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The Central African Republic, which has a population of 4.6 million, has the highest hunger levels out of 119 countries where data could be collected for the 2017 Global Hunger Index (GHI) launched today.
The report highlights the conflict-troubled African nation, where around half its citizens are undernourished, as being the sole country in the GHI’s most severe category of “extremely alarming” - a level no country has fallen to since 2014.
A shocking 51 other countries are ranked as having “serious” or “alarming” hunger according to the study - jointly released today by Concern Worldwide, German aid agency Welthungerhilfe and the International Food Policy Research Institute (IFPRI) - in a year when famine cast a shadow over four nations where over 20 million people are still at risk of starvation.
Worryingly, a lack of data meant 13 countries were not included in this year’s GHI, despite significant concerns being raised about nine of them, including war-torn South Sudan, where famine was declared by the United Nations (UN) in February.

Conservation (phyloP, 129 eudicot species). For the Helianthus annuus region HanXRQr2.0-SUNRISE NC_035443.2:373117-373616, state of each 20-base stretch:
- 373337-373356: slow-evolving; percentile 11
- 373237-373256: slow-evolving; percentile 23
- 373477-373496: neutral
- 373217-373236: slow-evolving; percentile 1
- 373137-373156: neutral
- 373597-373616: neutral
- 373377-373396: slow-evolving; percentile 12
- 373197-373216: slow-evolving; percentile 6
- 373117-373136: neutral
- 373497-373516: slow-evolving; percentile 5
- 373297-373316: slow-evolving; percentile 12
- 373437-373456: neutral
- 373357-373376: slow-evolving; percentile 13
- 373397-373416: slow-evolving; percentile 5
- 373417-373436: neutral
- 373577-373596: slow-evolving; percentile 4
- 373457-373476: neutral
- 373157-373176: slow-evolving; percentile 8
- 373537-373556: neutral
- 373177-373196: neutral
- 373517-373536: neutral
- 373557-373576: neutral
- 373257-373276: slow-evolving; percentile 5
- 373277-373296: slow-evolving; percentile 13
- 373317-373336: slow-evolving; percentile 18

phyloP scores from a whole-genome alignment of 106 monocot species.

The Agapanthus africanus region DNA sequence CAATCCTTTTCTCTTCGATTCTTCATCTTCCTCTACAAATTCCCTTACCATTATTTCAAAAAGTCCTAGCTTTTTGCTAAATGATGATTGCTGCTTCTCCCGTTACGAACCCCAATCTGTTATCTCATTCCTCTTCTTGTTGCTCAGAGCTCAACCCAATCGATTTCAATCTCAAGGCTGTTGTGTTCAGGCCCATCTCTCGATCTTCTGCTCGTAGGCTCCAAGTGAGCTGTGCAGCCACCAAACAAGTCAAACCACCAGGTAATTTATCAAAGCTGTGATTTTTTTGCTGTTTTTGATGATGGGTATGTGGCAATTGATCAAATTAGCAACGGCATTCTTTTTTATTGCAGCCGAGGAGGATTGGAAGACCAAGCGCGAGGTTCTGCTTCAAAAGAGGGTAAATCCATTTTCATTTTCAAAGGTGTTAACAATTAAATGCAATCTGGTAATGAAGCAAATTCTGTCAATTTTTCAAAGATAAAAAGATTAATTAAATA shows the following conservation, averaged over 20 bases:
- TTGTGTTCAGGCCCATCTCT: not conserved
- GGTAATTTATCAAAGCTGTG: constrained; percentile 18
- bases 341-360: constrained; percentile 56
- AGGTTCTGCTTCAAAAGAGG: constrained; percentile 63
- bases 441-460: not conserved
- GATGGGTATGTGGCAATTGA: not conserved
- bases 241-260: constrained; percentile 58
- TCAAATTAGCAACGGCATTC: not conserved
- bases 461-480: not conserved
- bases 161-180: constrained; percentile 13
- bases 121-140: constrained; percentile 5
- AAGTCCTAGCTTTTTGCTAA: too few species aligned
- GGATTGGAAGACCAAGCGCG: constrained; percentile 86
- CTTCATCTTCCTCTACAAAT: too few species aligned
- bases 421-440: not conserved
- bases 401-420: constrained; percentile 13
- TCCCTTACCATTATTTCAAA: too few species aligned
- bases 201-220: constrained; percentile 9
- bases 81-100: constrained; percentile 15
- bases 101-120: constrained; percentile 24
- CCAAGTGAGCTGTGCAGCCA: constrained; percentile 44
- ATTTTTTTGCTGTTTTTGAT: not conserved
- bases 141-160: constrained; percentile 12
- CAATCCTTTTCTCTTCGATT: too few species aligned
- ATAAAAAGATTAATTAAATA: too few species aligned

Somalia, another country with insufficient information for the list, was also at risk of famine this year.
Ongoing conflicts in many of these countries, including Syria, were a key factor that inhibited the collection of data necessary for calculating GHI scores.
The report also includes a stark warning that despite the global hunger dropping by 27 per cent in the last 15 years, the United Nations looks likely to fail in reaching the target it set in 2015 to have hunger eradicated by 2030.
“Shamefully, large parts of the world are falling deeper into a perpetual food crisis, despite wealthy nations having the resources, knowledge and technology to reverse this course,” said Concern Worldwide Chief Executive, Dominic MacSorley, whose organisation works in seven of the ten countries highlighted in the GHI with the highest levels of hunger.